Supreme CourtThe Supreme Court’s last term ended with the Obamacare decision.

The new term opened Monday with many important cases to consider.

One they have not yet determined whether to take up will decide whether states with “a history of discrimination” must seek approval from the federal government before making changes to voting laws. The State of Florida’s change to the number of days of Early Voting is an example of a law that currently must be approved by the feds.

Sources say there is a good chance the Court may also take up the Defense of Marriage Act (DOMA) that prohibits the federal government from recognizing same-sex “marriages”. There are two challenges to DOMA and a challenge to California’s Proposition 8, which states that marriage shall be between a man and a woman. The most common prediction is that the Supreme Court will rule on marriage in the near future; the only real question is which case they will choose to hear.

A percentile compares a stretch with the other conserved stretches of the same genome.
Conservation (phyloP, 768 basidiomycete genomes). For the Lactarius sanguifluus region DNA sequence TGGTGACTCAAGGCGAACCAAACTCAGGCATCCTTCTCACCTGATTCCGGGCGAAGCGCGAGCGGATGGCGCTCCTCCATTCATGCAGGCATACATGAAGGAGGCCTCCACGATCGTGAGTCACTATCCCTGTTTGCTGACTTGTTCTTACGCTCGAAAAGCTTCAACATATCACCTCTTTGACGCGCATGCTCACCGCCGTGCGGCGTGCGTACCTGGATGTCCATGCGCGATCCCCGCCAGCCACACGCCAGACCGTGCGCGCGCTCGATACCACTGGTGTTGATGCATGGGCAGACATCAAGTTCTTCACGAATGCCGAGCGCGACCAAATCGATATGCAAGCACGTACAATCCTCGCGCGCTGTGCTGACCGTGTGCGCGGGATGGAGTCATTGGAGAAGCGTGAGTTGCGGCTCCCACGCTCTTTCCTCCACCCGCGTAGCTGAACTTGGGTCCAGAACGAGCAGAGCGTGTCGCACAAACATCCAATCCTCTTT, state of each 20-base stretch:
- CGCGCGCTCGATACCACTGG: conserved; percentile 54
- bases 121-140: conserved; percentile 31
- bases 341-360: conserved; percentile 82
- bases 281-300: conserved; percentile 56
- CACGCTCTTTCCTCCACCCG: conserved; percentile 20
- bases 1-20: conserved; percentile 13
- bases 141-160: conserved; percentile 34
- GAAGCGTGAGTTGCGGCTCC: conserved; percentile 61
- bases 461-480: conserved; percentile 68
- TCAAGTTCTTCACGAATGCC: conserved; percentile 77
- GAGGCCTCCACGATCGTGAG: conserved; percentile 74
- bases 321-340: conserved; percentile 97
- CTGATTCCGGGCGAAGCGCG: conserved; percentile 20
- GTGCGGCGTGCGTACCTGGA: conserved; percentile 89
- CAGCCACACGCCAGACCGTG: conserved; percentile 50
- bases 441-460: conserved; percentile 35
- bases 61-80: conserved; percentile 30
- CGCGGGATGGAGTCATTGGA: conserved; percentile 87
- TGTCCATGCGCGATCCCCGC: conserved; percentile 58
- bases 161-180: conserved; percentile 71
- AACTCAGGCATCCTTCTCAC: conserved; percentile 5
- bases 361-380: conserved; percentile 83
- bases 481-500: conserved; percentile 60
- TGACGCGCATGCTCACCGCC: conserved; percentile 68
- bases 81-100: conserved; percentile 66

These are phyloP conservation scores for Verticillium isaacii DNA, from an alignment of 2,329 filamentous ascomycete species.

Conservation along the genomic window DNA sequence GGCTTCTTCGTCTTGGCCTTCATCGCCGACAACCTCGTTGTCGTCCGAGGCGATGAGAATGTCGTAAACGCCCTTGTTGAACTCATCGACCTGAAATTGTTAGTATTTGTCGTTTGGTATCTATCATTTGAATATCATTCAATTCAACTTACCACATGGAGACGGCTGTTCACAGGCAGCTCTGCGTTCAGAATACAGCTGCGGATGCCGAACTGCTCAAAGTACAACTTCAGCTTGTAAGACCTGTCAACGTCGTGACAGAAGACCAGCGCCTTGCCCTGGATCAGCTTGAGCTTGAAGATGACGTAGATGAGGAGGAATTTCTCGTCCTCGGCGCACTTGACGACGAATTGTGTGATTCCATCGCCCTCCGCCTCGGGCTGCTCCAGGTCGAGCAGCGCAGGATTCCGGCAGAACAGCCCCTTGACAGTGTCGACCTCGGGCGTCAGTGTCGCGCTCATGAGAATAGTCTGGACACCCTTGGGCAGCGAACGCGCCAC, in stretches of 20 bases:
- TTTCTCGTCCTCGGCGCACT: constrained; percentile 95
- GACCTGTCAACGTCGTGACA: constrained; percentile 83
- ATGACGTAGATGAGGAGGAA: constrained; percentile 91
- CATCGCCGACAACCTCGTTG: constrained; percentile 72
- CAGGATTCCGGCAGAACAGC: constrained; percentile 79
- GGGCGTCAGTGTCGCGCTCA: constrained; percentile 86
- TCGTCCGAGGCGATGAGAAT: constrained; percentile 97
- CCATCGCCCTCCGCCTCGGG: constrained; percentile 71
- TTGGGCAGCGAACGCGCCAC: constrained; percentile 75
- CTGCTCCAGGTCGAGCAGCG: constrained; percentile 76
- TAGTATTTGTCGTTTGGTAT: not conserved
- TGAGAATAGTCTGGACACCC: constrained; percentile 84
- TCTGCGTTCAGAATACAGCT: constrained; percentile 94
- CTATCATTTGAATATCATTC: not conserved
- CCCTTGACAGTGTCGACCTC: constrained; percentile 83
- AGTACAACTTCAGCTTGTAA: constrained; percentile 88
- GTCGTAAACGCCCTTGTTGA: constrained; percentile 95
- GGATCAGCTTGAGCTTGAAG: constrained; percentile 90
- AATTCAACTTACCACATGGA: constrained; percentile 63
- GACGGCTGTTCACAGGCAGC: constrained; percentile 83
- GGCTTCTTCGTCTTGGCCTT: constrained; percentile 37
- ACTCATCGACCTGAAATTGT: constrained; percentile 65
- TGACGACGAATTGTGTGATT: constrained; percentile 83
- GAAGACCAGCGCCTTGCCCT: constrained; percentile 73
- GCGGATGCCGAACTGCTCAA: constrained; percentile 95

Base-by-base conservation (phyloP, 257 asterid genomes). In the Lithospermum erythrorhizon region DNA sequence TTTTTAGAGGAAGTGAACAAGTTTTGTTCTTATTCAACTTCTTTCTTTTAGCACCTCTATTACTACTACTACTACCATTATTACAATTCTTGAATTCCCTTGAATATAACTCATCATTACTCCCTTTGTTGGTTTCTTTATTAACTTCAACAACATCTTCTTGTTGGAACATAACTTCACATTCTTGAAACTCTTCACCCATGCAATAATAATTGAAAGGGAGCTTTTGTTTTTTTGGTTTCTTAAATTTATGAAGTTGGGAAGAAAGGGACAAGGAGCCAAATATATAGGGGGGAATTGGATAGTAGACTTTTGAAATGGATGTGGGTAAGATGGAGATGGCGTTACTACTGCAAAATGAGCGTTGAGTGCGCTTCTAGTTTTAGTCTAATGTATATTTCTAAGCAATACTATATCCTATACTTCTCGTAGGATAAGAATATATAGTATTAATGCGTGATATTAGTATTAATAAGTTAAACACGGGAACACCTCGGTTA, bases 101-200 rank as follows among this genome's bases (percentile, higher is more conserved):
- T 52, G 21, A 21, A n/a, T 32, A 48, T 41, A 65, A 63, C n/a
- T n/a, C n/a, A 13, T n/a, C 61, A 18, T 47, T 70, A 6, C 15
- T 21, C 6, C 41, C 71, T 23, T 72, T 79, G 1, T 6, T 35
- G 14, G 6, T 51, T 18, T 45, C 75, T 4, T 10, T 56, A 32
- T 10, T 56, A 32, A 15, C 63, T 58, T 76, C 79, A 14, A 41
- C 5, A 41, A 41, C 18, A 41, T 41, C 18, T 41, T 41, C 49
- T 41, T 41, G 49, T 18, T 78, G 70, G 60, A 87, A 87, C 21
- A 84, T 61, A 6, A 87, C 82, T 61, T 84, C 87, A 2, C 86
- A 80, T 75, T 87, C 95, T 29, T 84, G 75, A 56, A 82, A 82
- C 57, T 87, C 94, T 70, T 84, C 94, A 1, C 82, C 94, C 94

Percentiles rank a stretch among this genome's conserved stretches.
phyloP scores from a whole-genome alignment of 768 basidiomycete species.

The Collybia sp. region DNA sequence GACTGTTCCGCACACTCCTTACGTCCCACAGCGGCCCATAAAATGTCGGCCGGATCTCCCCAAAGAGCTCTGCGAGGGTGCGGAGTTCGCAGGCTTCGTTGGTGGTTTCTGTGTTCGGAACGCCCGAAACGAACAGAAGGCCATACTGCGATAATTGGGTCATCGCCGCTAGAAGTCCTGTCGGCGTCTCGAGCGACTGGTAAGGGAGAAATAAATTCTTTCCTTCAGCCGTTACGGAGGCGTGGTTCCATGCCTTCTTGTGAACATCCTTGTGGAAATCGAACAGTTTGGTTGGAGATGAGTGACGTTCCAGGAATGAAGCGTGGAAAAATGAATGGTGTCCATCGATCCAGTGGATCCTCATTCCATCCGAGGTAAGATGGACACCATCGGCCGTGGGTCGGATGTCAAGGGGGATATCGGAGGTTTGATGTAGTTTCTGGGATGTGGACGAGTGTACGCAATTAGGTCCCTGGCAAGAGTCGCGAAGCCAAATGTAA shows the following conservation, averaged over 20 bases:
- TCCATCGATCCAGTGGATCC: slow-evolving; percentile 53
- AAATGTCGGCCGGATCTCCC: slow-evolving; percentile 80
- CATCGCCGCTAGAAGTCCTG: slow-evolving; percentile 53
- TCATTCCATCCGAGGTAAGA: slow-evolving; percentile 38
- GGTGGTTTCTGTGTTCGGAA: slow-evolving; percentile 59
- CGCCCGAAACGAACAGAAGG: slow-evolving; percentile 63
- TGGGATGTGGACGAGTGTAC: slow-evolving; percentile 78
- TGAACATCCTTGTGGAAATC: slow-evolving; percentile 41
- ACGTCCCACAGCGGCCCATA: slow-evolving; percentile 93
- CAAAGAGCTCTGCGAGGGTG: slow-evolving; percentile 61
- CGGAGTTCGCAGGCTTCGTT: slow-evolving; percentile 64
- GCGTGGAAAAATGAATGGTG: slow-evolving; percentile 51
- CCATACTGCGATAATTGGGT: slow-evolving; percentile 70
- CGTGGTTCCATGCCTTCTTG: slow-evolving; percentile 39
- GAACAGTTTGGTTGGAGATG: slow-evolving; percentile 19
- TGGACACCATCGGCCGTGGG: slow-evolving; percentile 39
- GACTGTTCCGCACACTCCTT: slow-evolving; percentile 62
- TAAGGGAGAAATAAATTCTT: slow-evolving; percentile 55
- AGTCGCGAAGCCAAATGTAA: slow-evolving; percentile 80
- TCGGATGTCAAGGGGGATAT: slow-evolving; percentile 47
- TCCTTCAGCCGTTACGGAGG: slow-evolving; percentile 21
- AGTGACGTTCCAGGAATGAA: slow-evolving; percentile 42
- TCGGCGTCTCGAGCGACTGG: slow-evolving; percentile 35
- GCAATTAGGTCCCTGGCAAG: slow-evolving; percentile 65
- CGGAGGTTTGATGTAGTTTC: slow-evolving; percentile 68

These and other big decisions coming up remind us of the power of the Judicial branch of our federal government, bringing to mind who has the authority to appoint Justices to the Supreme Court

Appointments to the Supreme Court are for life. Justice Breyer is 74, Justices Kennedy and Scalia are 76, and Justice Ginsburg is 79.

Keep this in mind as you vote for our next President and Senator, and keep the Supreme Court as well as the Executive and Legislative branches always in your prayers.